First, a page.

Post # 1
Please help us evaluate venue option 2. Our initial plan was to get married (wedding and reception all in one spot) in a two story concert hall over a bar. After some additional looking, we’ve found that there is a very similar venue that looks a bit more weddingy across the street. Problem is, it’s a bit smaller.
This place is an art gallery that also has a stage and hosts performances. Apparently the main room with the stage holds approximately 270 seated without tables, so we have plenty of room for the ceremony w 150 guests. However, they think this room will hold about 80 at tables, but there are other rooms in the gallery where we could put the rest of the ppl. It’s a small building that has fairly good flow between rooms, so people wouldn’t be that far apart. We’d also be sure to have amenities in each room (maybe food in one, drinks in another, etc.) so people would have good reason to go back and forth between rooms (and there’s art in each room as well).
Yay/nay? Any thoughts on how to handle speeches in this set up would also be appreciated. My first thoughts are to do them immediately following the cocktail hour while people are still up and about. I’m not a fan of speeches so this might be a good reason to keep them short…?
Post # 3
I attended a wedding this summer where some guests were seated in a separate room. I was one of them. It felt like we were second-best to the main-room guests. And it seemed like the bride & groom didn’t pick an adequate venue, it appeared too small. I vote no to spliting your guests up. I found it rude.
Post # 4
This is what I’m afraid of…
Do you mind if I ask if the #s were divided evenly? Do you think that would make any difference if 75 people were on one side and 75 people in the other? The space is essentially one long room w a wall in the middle and two walkways on either side.
What about this option… we’re doing an evening wedding (were thinking 6pm start, but maybe change that to 7:30 or 8), so what if this were just heavy appetizers and tall tables so people could stand and mingle. Think that would be better? That way we didn’t assign anyone to room B as it were… could have one room for talking and another one for dancing? There’s a good chance everyone would fit in the main room this way, but we’d still have to put the dance floor, food and bevs elsewhere…
Post # 5
My only experience with 2 rooms at a venue is the one from my last prom 😀 With that out of the way, I think it was just uncomfortable. Yes, sometimes I got off the dancefloor, wanted to talk, etc. but at the same time I didn’t wanna miss any of the “action” on the dancefloor. People might end up feeling like their constantly missing something if the can’t see the entire thing..
Post # 6
I would suggest avoiding it if you can for all the reasons listed by pp’s. If you can’t and this ends up as your venue your idea for tall tables is nice but also have lots of low tables too and like you said don’t assign seats so no one feels left out. My friend’s wedding earlier this year was held in an L shaped room she did a buffet with tall and low tables as well as didn’t assign seats which overall would have been fine except there wasn’t enough seating for everyone (so obviously avoid that as that’s not well received by most guests). Oh btw, she did reserve a few tables for elderly guests which I would also suggest. Good luck!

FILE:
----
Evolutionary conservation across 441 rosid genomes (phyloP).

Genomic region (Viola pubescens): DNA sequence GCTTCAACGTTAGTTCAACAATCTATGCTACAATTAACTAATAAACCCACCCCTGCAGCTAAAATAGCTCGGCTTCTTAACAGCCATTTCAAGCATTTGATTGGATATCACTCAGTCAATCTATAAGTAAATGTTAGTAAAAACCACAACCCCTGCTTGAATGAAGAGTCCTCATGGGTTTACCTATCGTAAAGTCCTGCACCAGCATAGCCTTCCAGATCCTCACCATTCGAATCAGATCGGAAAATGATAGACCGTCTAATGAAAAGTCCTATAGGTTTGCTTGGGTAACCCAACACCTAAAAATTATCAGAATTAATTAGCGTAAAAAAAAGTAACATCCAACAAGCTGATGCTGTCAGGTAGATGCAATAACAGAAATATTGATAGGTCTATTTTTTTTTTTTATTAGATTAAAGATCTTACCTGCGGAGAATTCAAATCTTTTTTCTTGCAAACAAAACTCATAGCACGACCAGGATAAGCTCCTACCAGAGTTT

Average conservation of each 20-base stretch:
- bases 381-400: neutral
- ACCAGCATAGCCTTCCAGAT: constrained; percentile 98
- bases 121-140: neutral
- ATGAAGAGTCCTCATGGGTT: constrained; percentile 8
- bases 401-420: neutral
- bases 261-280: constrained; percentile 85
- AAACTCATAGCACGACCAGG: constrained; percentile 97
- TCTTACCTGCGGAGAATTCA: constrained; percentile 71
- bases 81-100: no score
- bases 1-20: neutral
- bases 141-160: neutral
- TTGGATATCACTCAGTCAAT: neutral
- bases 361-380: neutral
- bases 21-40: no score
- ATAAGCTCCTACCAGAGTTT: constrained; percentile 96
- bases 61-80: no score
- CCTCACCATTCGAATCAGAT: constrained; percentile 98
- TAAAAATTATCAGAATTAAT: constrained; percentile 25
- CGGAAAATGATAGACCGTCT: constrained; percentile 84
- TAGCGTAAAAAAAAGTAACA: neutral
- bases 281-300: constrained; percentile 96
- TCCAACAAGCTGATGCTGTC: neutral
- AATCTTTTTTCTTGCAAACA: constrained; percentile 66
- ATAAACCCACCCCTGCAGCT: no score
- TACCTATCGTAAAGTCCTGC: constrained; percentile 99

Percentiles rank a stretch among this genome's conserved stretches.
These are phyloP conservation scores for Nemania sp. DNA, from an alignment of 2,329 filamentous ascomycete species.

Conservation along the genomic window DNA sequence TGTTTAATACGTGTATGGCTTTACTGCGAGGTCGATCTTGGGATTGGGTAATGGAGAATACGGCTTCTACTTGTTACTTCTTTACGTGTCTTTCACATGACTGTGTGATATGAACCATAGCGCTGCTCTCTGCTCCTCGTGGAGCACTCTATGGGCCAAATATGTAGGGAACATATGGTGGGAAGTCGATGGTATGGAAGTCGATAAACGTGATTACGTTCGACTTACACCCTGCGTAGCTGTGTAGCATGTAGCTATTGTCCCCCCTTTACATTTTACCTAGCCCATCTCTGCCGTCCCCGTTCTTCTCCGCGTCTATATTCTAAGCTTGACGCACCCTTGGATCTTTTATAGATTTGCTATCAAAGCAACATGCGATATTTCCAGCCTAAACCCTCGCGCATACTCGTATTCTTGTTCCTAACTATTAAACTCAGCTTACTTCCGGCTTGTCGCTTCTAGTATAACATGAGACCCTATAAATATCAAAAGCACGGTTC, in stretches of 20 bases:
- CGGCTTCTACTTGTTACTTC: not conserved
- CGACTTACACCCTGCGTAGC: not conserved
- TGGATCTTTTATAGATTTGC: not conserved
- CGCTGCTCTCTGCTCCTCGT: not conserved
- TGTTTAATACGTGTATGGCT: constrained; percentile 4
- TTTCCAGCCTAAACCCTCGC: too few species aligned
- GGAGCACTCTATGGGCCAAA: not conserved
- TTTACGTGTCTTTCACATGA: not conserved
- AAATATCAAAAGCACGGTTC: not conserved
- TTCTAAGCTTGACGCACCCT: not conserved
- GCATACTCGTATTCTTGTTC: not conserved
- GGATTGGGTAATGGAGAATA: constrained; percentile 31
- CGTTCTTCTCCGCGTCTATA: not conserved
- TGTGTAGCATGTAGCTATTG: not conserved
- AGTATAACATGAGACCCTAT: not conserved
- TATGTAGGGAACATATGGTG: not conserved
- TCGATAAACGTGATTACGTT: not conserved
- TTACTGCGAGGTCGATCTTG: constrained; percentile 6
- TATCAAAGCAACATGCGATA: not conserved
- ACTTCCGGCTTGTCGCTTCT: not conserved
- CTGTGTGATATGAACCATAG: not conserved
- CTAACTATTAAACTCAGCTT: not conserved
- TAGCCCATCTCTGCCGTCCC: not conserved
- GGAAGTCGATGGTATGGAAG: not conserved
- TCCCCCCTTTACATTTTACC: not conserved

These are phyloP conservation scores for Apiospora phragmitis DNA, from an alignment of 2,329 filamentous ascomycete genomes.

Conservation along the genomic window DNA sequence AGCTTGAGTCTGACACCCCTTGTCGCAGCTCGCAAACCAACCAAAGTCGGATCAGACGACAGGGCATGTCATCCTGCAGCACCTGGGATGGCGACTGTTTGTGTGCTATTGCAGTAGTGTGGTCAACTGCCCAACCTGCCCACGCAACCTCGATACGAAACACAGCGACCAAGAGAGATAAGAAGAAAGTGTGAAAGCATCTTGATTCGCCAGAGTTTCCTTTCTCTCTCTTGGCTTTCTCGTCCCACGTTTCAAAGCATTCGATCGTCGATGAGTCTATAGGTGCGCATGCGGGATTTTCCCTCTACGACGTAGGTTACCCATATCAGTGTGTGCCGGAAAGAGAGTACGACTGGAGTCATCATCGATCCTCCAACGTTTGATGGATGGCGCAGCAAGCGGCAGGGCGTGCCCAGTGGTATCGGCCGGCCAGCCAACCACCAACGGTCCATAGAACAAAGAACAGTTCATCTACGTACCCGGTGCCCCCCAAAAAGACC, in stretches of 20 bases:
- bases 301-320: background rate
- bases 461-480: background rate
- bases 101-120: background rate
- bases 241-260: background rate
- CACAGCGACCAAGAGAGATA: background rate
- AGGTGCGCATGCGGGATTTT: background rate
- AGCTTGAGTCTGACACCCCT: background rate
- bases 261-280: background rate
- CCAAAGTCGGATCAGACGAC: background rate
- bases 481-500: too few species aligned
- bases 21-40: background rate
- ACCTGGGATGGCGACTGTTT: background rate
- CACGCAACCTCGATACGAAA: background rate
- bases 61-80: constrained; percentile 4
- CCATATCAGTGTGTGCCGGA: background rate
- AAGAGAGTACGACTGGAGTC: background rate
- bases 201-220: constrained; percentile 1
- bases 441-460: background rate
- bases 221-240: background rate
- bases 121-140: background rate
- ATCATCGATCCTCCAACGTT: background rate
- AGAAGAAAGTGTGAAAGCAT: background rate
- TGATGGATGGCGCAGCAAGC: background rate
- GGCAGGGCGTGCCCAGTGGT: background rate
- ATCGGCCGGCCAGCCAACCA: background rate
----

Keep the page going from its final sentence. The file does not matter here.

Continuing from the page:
Post # 7
Well to throw another voice into the mix I am a bride who will be having two rooms, our venue cannot accomodate everyone in the main ball room. The additional room is right next to it with a linking arch doorway.
While I agree it isn’t ideal it is a matter of necessity that cannot be helped. We have added a sweetheart table to the second room so that we spend time in both and have chosen the buffet food option to encourage mixing and moving about.
I think with the second room you just have to be careful who you put there. We are putting a lot of our friends who are outgoing and lively who will have a grand time on their own and won’t feel put off. Putting family members in that side room might create a feeling of being second-best which of course we want to avoid.
Post # 8
I’m not crazy about the idea of separating your reception into 2 rooms. It’s hard to incorporate everyone into the evening, and some people will inevitably feel a little left out…
Post # 9
At the risk of offending those who are doing this — if you can avoid it, I would, esp if you are having a traditional wedding meaning there will be speeches, special dances, etc. There are some gorgeous venues that I avoided because people would be split up (especially old mansions). I think they work well for more “mingly” cocktail type receptions, but not as well for seated dinners where the second or third room is going to miss announcements or not be able to see the dance floor.